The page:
Houstonians needed for Cancer Prevention Study-3

May 30, 2013 12:52:11 PM PDT
The American Cancer Society needs more Houstonians to enroll in a historic, nationwide study that has the potential to save future generations from cancer.

The organization says it's close to hitting its goal of recruiting 1,400 Houstonians in the Cancer Prevention Study-3, but they need 400 more people between the ages of 30 and 65 who have never been diagnosed with cancer.

The Cancer Prevention Study-3 is using a diverse population of 300,000 across the United States and Puerto Rico to look at genetic, lifestyle and environmental factors that could determine what may be causing or preventing cancer.

Deadline to enroll is on June 2. Houstonians can sign up by making an appointment at www.cancerstudyGH.org or showing up to the enrollment on June 2 from 9:30am-1:00pm at Sagemont Church, located 11300 S. Sam Houston Parkway East.

After scheduling your appointment, individuals will be asked to complete a comprehensive survey online that asks for information on lifestyle and behavioral factors.

Step two involves an in-person enrollment process which takes approximately half an hour and includes measuring waist circumference and collecting a small blood sample. The Society will then send follow-up surveys to update information and health status every few years for the next two to three decades.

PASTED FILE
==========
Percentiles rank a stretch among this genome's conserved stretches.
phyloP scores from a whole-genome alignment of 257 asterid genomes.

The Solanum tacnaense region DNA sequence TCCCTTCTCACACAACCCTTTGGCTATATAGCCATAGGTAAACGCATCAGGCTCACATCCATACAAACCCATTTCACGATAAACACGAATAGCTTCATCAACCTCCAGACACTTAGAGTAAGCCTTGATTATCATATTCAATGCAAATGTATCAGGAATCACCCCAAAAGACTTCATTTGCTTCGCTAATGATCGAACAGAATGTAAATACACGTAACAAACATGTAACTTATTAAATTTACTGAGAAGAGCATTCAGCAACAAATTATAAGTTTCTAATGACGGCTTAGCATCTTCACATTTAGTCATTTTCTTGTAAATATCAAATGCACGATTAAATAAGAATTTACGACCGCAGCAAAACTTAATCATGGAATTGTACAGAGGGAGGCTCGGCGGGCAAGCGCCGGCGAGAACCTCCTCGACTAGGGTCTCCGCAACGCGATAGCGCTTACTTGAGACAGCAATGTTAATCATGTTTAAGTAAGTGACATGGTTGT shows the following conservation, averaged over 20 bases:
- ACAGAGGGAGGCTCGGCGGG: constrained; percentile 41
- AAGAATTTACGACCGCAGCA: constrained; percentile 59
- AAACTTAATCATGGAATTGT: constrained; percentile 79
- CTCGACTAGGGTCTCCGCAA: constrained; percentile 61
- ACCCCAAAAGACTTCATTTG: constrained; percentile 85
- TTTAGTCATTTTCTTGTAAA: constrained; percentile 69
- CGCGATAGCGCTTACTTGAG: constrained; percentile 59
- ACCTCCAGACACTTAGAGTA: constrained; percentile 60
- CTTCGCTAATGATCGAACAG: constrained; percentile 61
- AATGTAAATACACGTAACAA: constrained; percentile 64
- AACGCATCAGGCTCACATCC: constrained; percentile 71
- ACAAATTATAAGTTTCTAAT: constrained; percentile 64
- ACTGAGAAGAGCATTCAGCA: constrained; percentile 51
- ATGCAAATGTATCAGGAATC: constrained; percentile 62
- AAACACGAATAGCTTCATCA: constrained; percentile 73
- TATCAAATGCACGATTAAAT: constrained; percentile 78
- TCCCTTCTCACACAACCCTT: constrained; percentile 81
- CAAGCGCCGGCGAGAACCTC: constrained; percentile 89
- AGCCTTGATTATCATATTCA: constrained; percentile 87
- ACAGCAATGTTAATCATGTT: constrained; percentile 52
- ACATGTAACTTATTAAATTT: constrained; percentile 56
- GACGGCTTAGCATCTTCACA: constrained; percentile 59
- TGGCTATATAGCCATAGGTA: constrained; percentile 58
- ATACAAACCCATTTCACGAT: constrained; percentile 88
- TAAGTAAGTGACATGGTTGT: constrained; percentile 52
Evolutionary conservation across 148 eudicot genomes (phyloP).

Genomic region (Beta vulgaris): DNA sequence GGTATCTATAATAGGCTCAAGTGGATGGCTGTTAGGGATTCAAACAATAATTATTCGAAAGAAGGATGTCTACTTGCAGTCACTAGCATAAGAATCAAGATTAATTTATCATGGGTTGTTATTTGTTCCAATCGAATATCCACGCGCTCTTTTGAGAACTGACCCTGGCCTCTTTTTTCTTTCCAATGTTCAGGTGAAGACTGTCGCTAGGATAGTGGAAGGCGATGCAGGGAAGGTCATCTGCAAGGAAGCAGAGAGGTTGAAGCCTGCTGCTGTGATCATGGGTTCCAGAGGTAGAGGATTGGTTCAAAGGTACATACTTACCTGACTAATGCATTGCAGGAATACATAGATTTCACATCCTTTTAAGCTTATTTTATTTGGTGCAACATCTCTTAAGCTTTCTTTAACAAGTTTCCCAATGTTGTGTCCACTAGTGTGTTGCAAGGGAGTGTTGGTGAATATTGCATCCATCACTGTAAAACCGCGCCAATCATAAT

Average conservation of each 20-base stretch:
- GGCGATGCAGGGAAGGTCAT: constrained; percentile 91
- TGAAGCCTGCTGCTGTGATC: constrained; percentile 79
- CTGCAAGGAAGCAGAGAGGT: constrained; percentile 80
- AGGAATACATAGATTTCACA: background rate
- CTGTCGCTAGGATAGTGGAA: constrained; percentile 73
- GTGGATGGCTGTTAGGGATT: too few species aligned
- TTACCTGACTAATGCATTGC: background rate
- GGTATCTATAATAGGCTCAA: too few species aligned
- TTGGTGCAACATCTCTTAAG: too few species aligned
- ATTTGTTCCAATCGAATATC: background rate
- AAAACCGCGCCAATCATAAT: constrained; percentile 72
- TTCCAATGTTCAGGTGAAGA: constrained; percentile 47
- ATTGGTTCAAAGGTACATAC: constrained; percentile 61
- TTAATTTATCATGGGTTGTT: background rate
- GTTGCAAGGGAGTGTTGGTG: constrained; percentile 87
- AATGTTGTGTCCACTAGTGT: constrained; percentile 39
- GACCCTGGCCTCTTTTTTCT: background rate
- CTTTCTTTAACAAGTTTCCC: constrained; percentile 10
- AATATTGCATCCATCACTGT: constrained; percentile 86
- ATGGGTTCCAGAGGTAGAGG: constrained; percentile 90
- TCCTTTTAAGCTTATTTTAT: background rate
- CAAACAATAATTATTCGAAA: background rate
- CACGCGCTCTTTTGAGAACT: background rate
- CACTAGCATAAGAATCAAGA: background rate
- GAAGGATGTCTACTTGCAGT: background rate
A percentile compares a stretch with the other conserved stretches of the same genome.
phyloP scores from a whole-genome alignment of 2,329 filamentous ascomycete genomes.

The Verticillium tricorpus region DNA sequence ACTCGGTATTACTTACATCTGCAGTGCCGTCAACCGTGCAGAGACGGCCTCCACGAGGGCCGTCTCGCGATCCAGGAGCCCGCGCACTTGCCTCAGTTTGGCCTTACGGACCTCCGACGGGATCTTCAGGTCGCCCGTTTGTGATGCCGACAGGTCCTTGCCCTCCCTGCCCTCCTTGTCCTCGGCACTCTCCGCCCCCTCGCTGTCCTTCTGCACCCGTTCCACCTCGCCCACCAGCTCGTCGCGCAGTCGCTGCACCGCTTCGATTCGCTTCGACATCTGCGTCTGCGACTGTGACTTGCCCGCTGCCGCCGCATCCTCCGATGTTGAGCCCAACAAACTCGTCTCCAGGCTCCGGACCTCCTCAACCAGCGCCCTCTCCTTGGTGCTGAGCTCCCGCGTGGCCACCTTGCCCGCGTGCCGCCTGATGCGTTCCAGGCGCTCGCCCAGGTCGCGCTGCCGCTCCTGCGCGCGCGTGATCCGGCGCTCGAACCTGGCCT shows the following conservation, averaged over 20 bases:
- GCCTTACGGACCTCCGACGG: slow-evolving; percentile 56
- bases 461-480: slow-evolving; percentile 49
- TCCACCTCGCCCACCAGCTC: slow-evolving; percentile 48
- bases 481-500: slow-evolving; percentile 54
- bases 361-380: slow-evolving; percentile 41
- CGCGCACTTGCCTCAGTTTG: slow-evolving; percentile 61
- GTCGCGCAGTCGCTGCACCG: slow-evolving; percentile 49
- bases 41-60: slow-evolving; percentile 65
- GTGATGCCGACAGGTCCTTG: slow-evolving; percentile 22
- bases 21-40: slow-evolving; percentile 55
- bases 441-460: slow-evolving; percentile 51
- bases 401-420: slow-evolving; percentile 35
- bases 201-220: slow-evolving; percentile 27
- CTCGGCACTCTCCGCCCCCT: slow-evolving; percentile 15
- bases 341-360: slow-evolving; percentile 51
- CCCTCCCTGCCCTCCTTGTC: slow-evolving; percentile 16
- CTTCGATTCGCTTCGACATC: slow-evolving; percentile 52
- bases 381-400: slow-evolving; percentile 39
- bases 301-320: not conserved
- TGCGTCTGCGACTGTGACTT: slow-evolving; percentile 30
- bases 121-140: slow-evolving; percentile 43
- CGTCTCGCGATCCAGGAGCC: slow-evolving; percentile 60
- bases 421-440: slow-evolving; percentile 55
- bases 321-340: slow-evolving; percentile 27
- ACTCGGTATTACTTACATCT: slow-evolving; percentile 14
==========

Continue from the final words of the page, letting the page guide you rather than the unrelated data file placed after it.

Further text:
Researchers will use the data from CPS-3 to build on evidence from a series of American Cancer Society studies that began in the 1950s and collectively involved millions of volunteer participants. The Hammond-Horn Study and previous Cancer Prevention Studies (CPS-I and CPS-II) have played major roles in understanding cancer prevention and risk. Those studies confirmed the link between cigarette smoking and lung cancer, demonstrated the link between larger waist size and increased death rates from cancer, and showed the considerable impact of air pollution on heart and lung conditions.

The current study, CPS-II, began in 1982 and is still ongoing. But changes in lifestyle and in the understanding of cancer in the 30 years since its launch make it important to begin this new study. The voluntary, long-term commitment by CPS-3 participants is what will produce benefits for decades to come.

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